One hundred years ago today (August 21, 1911), it was a quiet Monday morning in Paris, France. The Louvre, arguably the world’s most famous art museum, was closed for the day. But three men were running away from the Louvre: Vincenzo Perugia and the brothers Vincenzo Lancelotti and Michele Lancelotti.
They had arrived to the Louvre on Sunday afternoon and managed to find a hiding space in a small storeroom near the Salon Carré, a gallery stuffed with Renaissance paintings. They spent the night. In the morning, wearing white workmen’s smocks, they had gone into the Salon Carré. They seized a small painting off the wall. Quickly, they ripped off its glass shadow box and frame and Perugia hid it under his clothes.
And so The Mona Lisa was stolen.
Remarkably, it took more than 24 hours for anyone to notice that the painting had been stolen. Granted, at the time, the Louvre had lax security and The Mona Lisa wasn’t even the most famous item in the museum.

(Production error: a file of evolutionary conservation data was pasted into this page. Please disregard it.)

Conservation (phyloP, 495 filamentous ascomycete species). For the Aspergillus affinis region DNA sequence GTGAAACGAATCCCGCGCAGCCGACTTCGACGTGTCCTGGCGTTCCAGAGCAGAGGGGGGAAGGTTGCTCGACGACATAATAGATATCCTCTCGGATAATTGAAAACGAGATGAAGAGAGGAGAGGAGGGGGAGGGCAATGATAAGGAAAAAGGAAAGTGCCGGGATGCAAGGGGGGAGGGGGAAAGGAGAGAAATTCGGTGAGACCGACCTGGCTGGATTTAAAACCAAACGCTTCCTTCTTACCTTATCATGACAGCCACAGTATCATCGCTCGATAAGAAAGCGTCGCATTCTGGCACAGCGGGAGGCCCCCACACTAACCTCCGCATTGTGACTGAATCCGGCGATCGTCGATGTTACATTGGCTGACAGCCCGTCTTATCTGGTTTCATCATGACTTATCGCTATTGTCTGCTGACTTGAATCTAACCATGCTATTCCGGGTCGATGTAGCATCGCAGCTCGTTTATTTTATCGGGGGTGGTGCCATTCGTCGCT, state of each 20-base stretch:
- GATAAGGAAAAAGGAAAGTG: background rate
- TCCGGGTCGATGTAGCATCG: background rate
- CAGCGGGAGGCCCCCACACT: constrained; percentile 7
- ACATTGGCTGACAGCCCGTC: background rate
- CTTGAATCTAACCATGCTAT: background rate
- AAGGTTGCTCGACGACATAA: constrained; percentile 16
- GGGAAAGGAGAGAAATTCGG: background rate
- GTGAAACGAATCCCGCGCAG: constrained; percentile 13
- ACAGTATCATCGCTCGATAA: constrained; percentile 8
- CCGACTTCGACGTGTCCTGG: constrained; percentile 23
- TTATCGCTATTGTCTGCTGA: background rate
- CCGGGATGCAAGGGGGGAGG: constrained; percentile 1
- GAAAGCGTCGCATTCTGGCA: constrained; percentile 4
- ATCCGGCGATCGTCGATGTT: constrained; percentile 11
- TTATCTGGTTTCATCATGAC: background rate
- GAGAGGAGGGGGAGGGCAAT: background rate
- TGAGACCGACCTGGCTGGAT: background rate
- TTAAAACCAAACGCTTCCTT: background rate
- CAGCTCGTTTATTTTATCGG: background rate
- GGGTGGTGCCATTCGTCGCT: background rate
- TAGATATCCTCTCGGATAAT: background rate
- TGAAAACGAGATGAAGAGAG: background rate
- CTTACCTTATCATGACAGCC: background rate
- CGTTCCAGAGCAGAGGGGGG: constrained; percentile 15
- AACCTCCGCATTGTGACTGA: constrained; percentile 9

My favourite piece of trivia about the theft: the artist Pablo Picasso was considered a suspect in the theft of the Mona Lisa; he was brought in for questioning but promptly released.
The Mona Lisa would not be found for 28 months. The best account I’ve read recounting the story of Mona Lisa’s theft is this brilliant, must-read piece in Vanity Fair.